Leaf of the Day: The Unassuming but Miraculous Horseradish Tree

Time after time I find something at the Gardens which amazes me. “Amaze” is my most overworked word but in every instance it really is justified. On Thursday I was wandering along the quite paths on the westen side of the gardens, not looking for anything in particular, and happened upon this modest little tree tucked away in a side border. I nearly didn’t bother with it. I thought “Oh this is quite pretty”, and idly wondered why a tree would be called a “horseradish” tree when the root of the brassica Armoracia rusticana, is the normal source. But this tree must take the biscuit for being the most ‘amazing’ I have come across yet, not for beauty or size or anything outward but for its astonishing and well documented usefulness.
Just 5 minutes on the Internet revealed a tree that has been hailed by biochemists as the most nutrient-rich plant ever discovered and by others as simply the “Miracle Tree”
This is the Moringa oleifera, the Horseradish Tree, known by many other names, including the Drumstick Tree, the Ben Oil tree, and Mother’s Best Friend.

This heady acclaim is because almost every part of this plant can be used to our benefit in some way or another. Just nutritionally it takes some beating. Bio chemists have discovered that weight for weight powdered Moringa leaves have seven times the vitamin C of oranges, four times the calcium of milk, three times the potassium of bananas, four times the vitamin A of carrots and two times the protein of milk. The edible pods are also high in nutritional value and are cooked like green beans when young. The flowers, high in calcium and potassium are eaten cooked and apparently taste something like mushrooms.
Another extremely useful property of this plant is as a water purifier. The powdered seeds have been shown to be extremely effective in removing bacteria and it is used as a purifier for river water and desalination agent.
These two particular properties , nutrition and water purification, have led to initiatives to introduce this pretty little tree to areas of deprivation and malnutrition. It is easy to grow in tropical and desert areas, thrives in poor soil and recent strains are more frost hardy and will grow where oranges can survive
It is a very important tree.

Great photo from the University of British Columbia site here, courtesy of Melanie Brown of the APPEF PROJECT, TOGO.
and here is one of the comments in response to the photo.

I read this post with great interest. I am Sri Lankan and just about all gardens there have a spindly “murunga” or “drumstick” tree. We never ate the roots but the pods and leaves were eaten regularly. As kids we loved “drumstick curry” because of the work involved scraping the flesh off the hard peel! The leaves have a distinct taste which I would not describe as an “off taste”. To cook the leaves, the leaves were first stripped of the main stem and then cooked by lightly sauteing it with a small amount of onion. In the coastal areas, crabs were always cooked in a curry with Murunga leaves. In the hills, the leaves were blended into a pan fried bread (called roti’s) by the Indian tamils (mostly very poor workers’ in the tea estates). I am very glad to now know that these leaves are very nourishing. Thank you.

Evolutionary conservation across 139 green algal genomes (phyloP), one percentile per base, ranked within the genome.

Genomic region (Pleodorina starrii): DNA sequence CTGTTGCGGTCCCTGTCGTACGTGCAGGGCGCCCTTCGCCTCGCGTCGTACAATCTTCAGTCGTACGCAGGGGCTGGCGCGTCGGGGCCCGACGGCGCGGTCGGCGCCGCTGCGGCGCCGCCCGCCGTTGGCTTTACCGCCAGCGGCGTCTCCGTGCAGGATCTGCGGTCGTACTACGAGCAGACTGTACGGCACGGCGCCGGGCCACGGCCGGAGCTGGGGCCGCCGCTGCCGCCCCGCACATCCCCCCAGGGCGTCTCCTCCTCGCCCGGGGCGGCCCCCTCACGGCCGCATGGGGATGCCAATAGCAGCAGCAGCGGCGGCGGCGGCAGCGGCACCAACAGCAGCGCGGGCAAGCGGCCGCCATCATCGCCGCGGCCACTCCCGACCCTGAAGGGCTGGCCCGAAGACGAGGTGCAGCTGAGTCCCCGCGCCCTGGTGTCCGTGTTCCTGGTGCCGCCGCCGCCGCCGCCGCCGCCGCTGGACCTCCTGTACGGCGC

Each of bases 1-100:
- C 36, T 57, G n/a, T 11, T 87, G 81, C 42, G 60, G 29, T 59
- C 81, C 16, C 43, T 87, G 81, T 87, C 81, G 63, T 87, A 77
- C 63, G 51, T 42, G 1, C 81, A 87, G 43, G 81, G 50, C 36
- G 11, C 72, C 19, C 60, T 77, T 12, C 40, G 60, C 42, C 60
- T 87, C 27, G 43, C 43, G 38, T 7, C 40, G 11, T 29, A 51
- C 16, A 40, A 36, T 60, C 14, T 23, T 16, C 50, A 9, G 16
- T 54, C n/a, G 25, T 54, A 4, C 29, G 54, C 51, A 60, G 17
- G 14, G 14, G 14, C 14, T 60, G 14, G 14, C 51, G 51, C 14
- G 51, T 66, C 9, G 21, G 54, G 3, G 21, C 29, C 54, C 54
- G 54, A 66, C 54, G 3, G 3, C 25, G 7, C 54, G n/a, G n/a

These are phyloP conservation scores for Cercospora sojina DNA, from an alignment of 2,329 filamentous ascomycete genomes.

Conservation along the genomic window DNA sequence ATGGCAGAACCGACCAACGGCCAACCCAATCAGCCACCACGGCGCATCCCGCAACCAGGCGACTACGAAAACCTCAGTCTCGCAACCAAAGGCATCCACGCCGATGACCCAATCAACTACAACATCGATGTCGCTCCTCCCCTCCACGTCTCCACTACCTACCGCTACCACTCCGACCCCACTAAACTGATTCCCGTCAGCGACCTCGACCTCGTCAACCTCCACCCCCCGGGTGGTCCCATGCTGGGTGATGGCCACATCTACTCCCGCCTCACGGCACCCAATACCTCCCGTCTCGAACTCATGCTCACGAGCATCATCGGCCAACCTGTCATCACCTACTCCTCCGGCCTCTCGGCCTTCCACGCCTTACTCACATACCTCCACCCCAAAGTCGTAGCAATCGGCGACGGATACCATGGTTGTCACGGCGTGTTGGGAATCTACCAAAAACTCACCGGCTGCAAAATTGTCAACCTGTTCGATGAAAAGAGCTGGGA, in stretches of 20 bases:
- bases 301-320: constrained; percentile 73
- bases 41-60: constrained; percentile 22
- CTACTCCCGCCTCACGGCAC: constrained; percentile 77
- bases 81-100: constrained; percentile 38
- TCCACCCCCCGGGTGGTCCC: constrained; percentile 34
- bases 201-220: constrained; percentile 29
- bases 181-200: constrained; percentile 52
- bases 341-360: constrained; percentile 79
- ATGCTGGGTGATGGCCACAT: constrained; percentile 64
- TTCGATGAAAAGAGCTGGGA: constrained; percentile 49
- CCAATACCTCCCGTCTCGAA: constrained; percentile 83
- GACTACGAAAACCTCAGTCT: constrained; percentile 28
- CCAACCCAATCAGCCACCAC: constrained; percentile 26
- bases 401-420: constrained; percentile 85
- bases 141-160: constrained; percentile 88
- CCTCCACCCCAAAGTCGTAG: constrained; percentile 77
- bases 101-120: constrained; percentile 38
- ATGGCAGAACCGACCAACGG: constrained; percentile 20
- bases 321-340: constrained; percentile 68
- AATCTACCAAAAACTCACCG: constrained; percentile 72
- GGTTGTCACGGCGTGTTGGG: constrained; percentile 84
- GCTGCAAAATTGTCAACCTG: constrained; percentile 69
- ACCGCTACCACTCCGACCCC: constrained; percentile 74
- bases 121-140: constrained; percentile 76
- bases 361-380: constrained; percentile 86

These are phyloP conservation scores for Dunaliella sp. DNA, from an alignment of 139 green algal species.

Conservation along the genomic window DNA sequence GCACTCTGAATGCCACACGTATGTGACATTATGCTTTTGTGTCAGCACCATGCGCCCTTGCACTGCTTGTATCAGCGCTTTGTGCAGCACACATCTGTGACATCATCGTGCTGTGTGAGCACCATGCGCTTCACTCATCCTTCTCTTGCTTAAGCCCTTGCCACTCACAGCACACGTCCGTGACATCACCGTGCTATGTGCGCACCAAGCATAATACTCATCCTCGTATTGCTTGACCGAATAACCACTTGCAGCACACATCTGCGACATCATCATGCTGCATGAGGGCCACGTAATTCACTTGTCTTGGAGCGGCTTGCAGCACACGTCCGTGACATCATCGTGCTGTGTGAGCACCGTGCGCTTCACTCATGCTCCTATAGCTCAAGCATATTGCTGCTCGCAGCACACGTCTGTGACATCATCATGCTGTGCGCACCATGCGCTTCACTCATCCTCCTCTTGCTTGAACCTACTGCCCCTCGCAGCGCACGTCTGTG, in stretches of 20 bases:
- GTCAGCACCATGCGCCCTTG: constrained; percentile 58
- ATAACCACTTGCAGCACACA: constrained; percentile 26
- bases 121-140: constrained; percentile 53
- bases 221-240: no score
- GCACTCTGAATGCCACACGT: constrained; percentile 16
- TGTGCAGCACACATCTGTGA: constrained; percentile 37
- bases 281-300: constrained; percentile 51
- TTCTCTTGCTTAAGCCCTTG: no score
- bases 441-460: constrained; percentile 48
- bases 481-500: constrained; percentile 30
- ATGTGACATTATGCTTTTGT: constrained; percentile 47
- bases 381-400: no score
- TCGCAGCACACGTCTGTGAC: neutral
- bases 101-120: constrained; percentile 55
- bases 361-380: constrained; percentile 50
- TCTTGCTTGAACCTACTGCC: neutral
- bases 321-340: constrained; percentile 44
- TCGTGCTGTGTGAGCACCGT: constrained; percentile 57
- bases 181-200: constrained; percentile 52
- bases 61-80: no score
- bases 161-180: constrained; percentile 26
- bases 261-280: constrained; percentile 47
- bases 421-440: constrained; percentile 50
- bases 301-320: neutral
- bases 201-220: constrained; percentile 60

Posted by: June at May 8, 2008 8:15 AM

Medicinally, it is used for the treatment of skin infections, lowering blood pressure, reducing swelling, healing gastric ulcers, lowering blood sugar and a mild tranquilizer. Drinking the water from the boiled beans is also said to alleviate the symptoms of arthritis…I presume because of its anti-inflammatory properties. This alone would be a relief to many (she says with some feeling!)

What else?… well the Moringa seeds yield a fine high quality edible oil, ben oil, which when refined is clear, odorless, and resists rancidity. It is used for oiling watches, as a perfume base and of course for cooking and, like Jatropha has been identified as a possible bio fuel source.
The bark and sap are used to make a blue calico dye which is used in Jamaica and India.
It is another “living fence post” tree and when everything has been eaten, squeezed, pressed and extracted, the fibres can be used for matting, paper and cordage and the seed cake for animal fodder and fertilizer.

This image of Moringa pods from Moringanews here.

Some history ….
The Moringa is a native of India, where it grows wild. It was well known and valued by the ancient civilizations of Rome Greece and Egypt, and there is apparently a written record of it from 2000 BC.
The name Moringa is from the Tamil and oliefera, means ” oil-bearing.”
It is the only genus in the plant family Moringaceae in which there are 13 species. There is a website here with information on the family.
The tree itself is a pretty delicate thing which can achieve above 10 meters but can be cut back to about 1 meter allowing the leaves and pods on the new growth to be within arms length.